I just came from home, and the remnants of a head cold (my parents joke that I must be allergic to them; every time I come home I start sniffling) and now I’m flying back to the big, bad city with all the obligations I’ve avoided successfully for days.

At home-home, though I sleep in a guest room long converted and very clear telling of my state of belonging at home (loud and clear, I’m to have moved on, apparently I needed a tangerine room to tell me this) I feel protected there still. Feelings at home negate responsibility, animals abound, everything in the town and every light in the house switches right at 8 PM, from bright to dim, and things are quiet without exception.

Home, and the years I spent under the tutelage of my parents, with their chores on the fridge, summer reading lists, far-too-strict (my friends agreed) rules on staying out later—all of that was to prepare me for something else. The truth of reality beyond our yellow painted door.

Jonathan Franzen told me, and told an auditorium, that fiction is a deliberate dream.

I filled in the completes as he said the phrases. Our truth lies in our family, and when you finally leave home your friends become your family.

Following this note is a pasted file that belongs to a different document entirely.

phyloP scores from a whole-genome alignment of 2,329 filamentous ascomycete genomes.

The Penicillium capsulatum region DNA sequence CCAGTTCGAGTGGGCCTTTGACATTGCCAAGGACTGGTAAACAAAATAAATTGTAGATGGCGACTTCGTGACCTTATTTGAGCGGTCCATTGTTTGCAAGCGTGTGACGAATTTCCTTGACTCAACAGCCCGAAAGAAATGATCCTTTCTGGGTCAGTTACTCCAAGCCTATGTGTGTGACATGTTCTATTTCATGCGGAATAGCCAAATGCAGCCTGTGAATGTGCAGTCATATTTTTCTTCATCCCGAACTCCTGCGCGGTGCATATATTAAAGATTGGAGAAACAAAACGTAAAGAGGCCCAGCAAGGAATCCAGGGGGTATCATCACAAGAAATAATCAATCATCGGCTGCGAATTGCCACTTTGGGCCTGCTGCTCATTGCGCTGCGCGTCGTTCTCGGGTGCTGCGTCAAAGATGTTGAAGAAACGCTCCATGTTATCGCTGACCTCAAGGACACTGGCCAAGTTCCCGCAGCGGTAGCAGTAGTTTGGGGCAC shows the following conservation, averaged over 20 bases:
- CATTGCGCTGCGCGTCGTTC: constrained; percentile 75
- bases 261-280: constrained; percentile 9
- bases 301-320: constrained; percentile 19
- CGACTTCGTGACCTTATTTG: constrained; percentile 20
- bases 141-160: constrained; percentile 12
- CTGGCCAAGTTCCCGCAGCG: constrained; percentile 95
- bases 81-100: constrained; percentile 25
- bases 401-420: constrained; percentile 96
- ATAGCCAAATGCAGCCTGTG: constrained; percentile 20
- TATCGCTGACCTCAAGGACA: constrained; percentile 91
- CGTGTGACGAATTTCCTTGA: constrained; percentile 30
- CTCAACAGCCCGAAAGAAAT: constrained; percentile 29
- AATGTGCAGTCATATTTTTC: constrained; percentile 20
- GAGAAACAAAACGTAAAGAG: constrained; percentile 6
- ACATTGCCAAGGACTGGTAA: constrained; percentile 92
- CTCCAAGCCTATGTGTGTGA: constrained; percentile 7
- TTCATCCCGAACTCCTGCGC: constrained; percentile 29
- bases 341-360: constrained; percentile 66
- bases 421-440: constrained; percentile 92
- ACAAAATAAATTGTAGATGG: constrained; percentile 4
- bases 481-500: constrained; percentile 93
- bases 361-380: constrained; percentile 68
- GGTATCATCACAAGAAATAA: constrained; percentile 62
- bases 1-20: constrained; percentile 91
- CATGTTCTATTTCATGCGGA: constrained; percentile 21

Maybe your friends are more important, potent and meaningful. Because they are your chosen family.

This chosen family, and only this singularity, makes it bearable to be a human being. As everything else: spinning that deliberate dream, cutting teeth and cutting a paycheck, loving hard and wrong is all too much of what it means to be alive, and it’s that all too much which makes it so burdening.

I wonder if, instead, our chosen family should not be regarded and revered over our born family.

It’s my family at home, only, which knows we are bound together. It’s that family, alone, that will never stop trying. It’s that family who holds firm the unseen belief yet monstrous importance that we share the same blood strains and therefore must love each other, at all costs.

We together are indeed the only ones who try, every day, to make it work, even when it shouldn’t, because we are a unit. This is the family that cannot walk away from one another, because this family will not accept defeat.

This was my noble training for the real world.

Was it right? Maybe not.

In life we walk away instead of stand and face and fix at every turn.

We switch jobs, friends, roommates, fianc├ęs, advisors and states as often as we change our clothing. Possibilities are infinite; families are not.